The Games in Dubai have been widely promoted around the world since December 1997, at two press conferences; one in Geneva and one in Paris and so far the response has been very strong, with a a total of 27 teams from as far afield as Germany, France, Bahrain, UK, the USA, Hong Kong and Australia registered to take part. However, not all teams are international and around 50 per cent of the participants are regional teams, such as the two Dubai Police teams, while a total of four all-female teams have also entered.

This is the first time an endurance contest of this kind has taken place under the banner of the World Peace Games but Paul hopes it will go on to become an annual event in Dubai. "The general aim is to develop the Marathon into an annual event and the eventual aim is to make this the toughest race in the world," he says, adding, "Day four is probably the most difficult day for contestants this year as it is mainly in the mountains."

In an event of this kind safety is of the utmost importance and there will be a number of checkpoints throughout the route to control the progress of competing teams, provide water and monitor the medical condition of competitors. There are also control points marked out to control bottle necks and act as safety monitors at natural obstacles.

"Safety is one of the biggest factors we have to consider, teams have all been given information packs with advice on simple preventative measures and medicines to avoid problems, such as heat exhaustion.

"We have also got checks every 10 km to ensure teams don't get lost and ground vehicles and helicopters will also be on hand in case of accidents or medical emergencies," he assures us.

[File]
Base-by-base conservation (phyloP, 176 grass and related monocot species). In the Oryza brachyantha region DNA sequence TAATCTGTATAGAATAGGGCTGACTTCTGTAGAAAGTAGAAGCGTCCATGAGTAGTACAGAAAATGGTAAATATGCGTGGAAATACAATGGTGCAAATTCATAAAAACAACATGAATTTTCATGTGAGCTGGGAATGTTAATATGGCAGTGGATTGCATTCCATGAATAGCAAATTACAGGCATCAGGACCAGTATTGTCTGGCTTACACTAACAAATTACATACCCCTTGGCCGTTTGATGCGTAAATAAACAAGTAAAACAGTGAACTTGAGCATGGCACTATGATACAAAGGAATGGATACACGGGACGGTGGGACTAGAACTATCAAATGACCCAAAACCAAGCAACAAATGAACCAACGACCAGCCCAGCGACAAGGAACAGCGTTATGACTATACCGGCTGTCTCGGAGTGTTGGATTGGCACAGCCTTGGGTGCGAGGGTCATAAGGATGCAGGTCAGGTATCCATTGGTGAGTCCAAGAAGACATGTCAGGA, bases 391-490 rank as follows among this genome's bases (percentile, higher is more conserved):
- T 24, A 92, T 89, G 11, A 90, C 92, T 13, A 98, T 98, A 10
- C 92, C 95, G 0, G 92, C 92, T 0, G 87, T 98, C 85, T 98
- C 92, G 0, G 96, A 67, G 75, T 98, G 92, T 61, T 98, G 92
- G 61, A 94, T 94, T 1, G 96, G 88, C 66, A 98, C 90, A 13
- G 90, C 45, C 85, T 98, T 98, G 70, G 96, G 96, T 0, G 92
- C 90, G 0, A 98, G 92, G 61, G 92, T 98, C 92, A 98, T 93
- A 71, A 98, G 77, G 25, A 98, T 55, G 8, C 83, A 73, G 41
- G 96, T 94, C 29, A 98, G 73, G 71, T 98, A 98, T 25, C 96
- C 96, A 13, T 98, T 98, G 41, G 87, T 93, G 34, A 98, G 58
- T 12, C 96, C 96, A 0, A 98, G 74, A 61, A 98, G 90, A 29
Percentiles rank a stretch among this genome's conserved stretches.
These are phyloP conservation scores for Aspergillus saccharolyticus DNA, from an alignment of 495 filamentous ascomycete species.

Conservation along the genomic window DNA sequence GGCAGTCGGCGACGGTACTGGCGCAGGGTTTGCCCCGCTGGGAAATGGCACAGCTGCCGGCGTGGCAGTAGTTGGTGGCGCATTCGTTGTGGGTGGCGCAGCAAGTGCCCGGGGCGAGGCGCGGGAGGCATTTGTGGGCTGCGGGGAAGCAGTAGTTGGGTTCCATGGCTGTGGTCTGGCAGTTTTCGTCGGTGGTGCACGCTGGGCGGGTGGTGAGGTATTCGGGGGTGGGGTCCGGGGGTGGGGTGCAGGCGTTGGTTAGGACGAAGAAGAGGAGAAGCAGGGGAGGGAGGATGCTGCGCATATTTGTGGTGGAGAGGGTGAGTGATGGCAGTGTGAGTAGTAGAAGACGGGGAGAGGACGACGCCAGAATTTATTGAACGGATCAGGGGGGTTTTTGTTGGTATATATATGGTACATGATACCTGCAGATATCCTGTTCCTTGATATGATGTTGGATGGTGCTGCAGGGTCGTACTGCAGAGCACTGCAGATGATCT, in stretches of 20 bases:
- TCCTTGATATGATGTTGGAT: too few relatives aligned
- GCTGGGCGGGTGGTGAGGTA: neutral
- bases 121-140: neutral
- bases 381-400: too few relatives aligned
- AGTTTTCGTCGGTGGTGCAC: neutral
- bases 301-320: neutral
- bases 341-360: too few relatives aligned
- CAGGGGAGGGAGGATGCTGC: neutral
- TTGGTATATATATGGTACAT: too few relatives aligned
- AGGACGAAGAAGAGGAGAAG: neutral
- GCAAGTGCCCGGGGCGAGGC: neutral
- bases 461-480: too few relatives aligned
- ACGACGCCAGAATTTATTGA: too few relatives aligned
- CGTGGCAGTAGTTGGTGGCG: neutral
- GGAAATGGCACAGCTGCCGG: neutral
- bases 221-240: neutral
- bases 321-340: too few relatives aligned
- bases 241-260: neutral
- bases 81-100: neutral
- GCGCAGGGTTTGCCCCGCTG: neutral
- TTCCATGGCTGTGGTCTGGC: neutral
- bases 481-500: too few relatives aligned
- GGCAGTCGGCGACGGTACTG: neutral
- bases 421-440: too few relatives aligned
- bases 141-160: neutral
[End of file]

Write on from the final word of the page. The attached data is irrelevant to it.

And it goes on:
Each team has been advised to have team members specialised in one of the four individual disciplines that will be put to the test on day one; paddle boarding, swimming, orienteering and cycling. But Paul says after these individual events on day one, all activity will be a team effort: "In this kind of event everything depends on good teamwork, the team has got to pull together."

The Dubai Shopping Festival have donated 1 kilogram of gold to be split amongst the winners but in keeping with the ethos of the World Peace Games, the prize money is not the main target for most teams: "The aim of the Games is to cut down on elitism in major sports events, the Games are open to anyone regardless of any barriers, such as age, religion or race. It is all about ordinary people coming together in an exciting, sporting environment."

A gruelling timetable

Day 1
Location: Coastal area of Dubai
Terrain: Hinterland
Challenges: A 10 km team race followed by individual disciplines in the sea, on the beach and in the hinterland. Followed by team intellectual challenge.

Day 2
Route: Coast to Bivouac 1
Terrain: Sand dunes
Challenges: Endurance walks of 50km, 40km and 30km for the International, Regional and Female teams respectively.

Route: Bivouac 1 to 2
Terrain: Gravel tracks and road.
Challenges: Mountain biking across roads and gravel plains. The International teams face a route of 90-100km, Regional 80km and Female teams 60kms. Following this teams face a written test on environmental issues compiled by the Emirates Environment Group.

Day 4
Route: Bivouac 2 to 3
Terrain: Gravel track, mountains, wadis.
Challenges: A mixture of mountain biking, walking and running for a distance of 35 to 45kms for all teams. The mountainous terrain means teams will be required to abseil and also carry out a water crossing. At the end of the day teams will face their final intellectual test.

Location: Outskirts of Dubai
Challenge: Teams are bussed back to Dubai where they complete a short race and an abseil wall. These final challenges will be followed by a closing ceremony.